Mint Explainer: Return of La Nina and its impact on Indian monsoon, agriculture

Rains in the June-September monsoon season drives the bulk of India's $3 trillion economy. (Image: Pixabay)
Rains in the June-September monsoon season drives the bulk of India's $3 trillion economy. (Image: Pixabay)

Summary

  • La Nina's return is poised to boost India's monsoon rains, offering a much-needed respite for its agriculture

For the Indian farmer, this summer may bring good tidings, thanks to favourable weather predictions.

Global weather agencies, including the Asia-Pacific Economic Cooperation (APEC) Climate Center, have forecast the return of the La Nina phenomenon. This event is generally linked to better southwest monsoon rains in India, a stark contrast to the El Nino, which often results in inadequate monsoon showers.

Mint takes a look at how La Nina could positively influence India's monsoon season and, consequently, its agriculture sector.

Understanding El Nino and La Nina

El Nino, Spanish for "little boy," is a climatic pattern marked by elevated sea surface temperatures in the central and eastern Pacific Ocean. This phenomenon tends to emerge every two to seven years and can last from nine to twelve months, affecting weather conditions globally. 

The World Meteorological Organization (WMO) had noted that El Nino peaked in December but is expected to cause above-normal temperatures across most land regions until May, often leading to reduced rainfall and drought conditions.

La Nina, or "little girl" in Spanish, is characterized by the cooling of sea surface temperatures in the same regions. Occurring roughly every three to five years, La Nina can sometimes happen in consecutive years, bringing about increased rainfall and distinct weather patterns.

What is the monsoon forecast for India?

India is likely to experience above-normal rains during its peak monsoon season from July to September on expectations of the return of the La Nina. According to global weather agencies, La Nina conditions may first appear in June, but are likely to be prominent in August and September.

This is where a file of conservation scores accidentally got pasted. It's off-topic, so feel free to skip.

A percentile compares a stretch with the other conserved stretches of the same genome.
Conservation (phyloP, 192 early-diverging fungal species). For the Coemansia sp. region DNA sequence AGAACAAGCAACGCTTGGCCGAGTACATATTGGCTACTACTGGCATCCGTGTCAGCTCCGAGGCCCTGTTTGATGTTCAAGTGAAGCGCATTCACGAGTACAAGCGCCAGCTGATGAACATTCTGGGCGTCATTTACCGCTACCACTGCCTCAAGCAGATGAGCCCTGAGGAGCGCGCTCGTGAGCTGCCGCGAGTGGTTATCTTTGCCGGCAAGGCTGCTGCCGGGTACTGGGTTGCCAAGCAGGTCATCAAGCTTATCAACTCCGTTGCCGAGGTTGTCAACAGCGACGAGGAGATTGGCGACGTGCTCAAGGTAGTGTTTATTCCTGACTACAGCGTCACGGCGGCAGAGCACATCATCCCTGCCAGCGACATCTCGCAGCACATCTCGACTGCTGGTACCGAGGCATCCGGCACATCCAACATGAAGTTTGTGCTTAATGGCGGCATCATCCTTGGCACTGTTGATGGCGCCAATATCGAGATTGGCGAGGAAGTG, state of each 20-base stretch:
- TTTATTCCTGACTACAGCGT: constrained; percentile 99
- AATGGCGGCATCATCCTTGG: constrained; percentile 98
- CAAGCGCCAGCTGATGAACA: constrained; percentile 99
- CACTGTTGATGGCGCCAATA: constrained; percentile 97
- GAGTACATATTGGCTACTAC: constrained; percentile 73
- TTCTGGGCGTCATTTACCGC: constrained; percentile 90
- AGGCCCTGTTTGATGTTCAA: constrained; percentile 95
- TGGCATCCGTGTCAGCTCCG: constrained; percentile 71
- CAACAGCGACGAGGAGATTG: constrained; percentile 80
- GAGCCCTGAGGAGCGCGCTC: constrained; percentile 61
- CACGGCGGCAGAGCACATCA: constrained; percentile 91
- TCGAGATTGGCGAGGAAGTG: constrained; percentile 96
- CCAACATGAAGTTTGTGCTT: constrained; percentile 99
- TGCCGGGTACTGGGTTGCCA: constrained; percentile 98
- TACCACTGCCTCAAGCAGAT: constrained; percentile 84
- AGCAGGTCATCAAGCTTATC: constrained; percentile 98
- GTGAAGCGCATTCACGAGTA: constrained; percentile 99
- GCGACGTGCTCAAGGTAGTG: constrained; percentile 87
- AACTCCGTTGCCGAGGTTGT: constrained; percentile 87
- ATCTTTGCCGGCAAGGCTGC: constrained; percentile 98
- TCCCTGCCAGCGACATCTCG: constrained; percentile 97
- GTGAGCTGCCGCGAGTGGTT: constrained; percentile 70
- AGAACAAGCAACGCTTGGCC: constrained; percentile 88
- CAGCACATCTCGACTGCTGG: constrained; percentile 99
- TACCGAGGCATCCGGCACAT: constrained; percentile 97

“Enhanced probability for above-normal precipitation is predicted for the region spanning eastern Africa to the Arabian Sea, India, the Bay of Bengal, and Indonesia, the Caribbean Sea, the tropical North Atlantic, southern Australia, and the southern South Pacific. A tendency for above-normal precipitation is expected for some regions of East Asia and northern Australia," the APCC Climate Center stated.

The India Meteorological Department, the country's official weather forecaster, will issue its monsoon forecast in April.

Phenomenon and impact

The WMO declared the start of El Nino on 4 July 2023, leading to one of the weakest southwest monsoons in India over the past five years, characterized by uneven rainfall distribution. August marked the driest month in a century, culminating in a season that ended with 6% below normal rains.

Rains in the June-September monsoon season drive the bulk of India's $3 trillion economy. It accounts for nearly 75% of the country's annual rainfall, which plays a crucial role in agriculture, replenishes reservoirs and aquifers, and helps meet power demand.

Over half of India's arable land is rain-fed and agriculture remains among the biggest employment generators. 

The El Nino phenomenon adversely affected crop yields, resulting in a 1.4% decrease in food grain production for the 2023-24 (July-June) crop year to 309.38 million tonnes. This drop in output has led to increased food prices, prompting government interventions such as export bans on rice and onions and regulated retail sales of essential food items.

By February 2024, food inflation, as measured by the Consumer Food Price Index, climbed to 8.66%, showing a slight decrease from the 9.53% recorded in December.

Meanwhile, as of 1 March, the beginning of the pre-monsoon season, at least 48% of 711 districts for which data is available had received deficient rainfall.

Also, water level in more than half of India’s 150 major reservoirs is lower than 40% of the capacity with the storage in two-thirds being less than 50%, as per the Central Water Commission.

These reservoirs, which supply water for drinking and irrigation, are replenished with pre-monsoon and monsoon rains.

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